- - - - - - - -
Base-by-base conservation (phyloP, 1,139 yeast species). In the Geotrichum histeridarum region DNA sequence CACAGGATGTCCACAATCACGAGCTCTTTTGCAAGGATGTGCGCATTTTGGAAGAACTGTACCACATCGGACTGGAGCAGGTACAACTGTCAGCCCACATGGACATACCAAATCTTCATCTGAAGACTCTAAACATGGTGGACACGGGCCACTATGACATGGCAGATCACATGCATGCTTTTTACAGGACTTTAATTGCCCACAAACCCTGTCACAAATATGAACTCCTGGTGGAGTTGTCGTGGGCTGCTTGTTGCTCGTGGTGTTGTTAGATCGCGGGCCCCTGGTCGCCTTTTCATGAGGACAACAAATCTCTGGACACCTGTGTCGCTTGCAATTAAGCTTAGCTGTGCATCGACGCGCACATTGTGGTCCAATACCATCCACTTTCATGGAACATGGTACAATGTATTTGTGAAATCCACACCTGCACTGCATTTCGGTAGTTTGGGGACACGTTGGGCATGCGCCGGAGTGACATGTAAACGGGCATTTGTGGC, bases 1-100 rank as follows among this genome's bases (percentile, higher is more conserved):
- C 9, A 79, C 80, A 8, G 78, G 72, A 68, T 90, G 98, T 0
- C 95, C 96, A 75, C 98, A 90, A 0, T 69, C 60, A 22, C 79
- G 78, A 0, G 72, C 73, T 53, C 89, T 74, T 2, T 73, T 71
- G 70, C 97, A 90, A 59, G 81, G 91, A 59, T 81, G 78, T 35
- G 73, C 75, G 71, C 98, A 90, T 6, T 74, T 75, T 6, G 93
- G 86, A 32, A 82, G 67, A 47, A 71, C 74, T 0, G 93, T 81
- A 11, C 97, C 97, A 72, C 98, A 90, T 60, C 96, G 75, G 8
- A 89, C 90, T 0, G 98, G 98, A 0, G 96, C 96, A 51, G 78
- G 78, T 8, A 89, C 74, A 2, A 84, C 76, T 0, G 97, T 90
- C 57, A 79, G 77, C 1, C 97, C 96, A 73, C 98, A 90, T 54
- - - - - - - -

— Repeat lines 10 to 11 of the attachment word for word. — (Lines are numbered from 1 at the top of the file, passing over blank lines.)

- G 78, T 8, A 89, C 74, A 2, A 84, C 76, T 0, G 97, T 90
- C 57, A 79, G 77, C 1, C 97, C 96, A 73, C 98, A 90, T 54